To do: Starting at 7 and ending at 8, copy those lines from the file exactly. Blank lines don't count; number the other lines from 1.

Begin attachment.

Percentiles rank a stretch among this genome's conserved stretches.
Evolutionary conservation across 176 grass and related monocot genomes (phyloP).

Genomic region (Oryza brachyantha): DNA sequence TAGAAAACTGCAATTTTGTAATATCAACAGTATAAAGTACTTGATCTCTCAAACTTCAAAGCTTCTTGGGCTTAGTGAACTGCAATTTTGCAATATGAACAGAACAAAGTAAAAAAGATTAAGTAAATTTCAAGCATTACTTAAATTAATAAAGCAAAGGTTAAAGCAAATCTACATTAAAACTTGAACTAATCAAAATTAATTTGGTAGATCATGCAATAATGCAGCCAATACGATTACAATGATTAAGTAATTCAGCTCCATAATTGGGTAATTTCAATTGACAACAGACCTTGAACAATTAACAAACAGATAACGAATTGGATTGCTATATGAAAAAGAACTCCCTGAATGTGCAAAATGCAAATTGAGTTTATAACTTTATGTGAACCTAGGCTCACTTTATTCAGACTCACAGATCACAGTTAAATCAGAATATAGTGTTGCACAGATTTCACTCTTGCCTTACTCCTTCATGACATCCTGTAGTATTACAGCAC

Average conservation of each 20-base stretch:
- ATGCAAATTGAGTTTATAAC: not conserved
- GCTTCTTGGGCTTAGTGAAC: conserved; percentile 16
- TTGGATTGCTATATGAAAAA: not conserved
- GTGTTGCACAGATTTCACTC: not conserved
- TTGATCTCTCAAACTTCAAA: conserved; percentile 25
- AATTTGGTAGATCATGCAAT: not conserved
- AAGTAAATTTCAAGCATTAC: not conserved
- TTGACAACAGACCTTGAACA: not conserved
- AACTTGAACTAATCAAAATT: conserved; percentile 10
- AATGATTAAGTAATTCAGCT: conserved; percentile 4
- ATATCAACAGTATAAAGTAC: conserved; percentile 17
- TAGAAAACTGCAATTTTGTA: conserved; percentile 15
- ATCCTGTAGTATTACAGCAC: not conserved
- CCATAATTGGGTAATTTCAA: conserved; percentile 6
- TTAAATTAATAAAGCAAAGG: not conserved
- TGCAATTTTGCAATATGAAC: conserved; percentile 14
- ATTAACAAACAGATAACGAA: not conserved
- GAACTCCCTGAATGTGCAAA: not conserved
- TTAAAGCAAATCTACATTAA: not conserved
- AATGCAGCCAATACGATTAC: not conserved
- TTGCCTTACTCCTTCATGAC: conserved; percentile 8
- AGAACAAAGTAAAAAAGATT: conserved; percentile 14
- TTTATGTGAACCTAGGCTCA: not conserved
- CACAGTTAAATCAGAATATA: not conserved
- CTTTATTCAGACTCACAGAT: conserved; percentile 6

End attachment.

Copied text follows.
- TTGGATTGCTATATGAAAAA: not conserved
- GTGTTGCACAGATTTCACTC: not conserved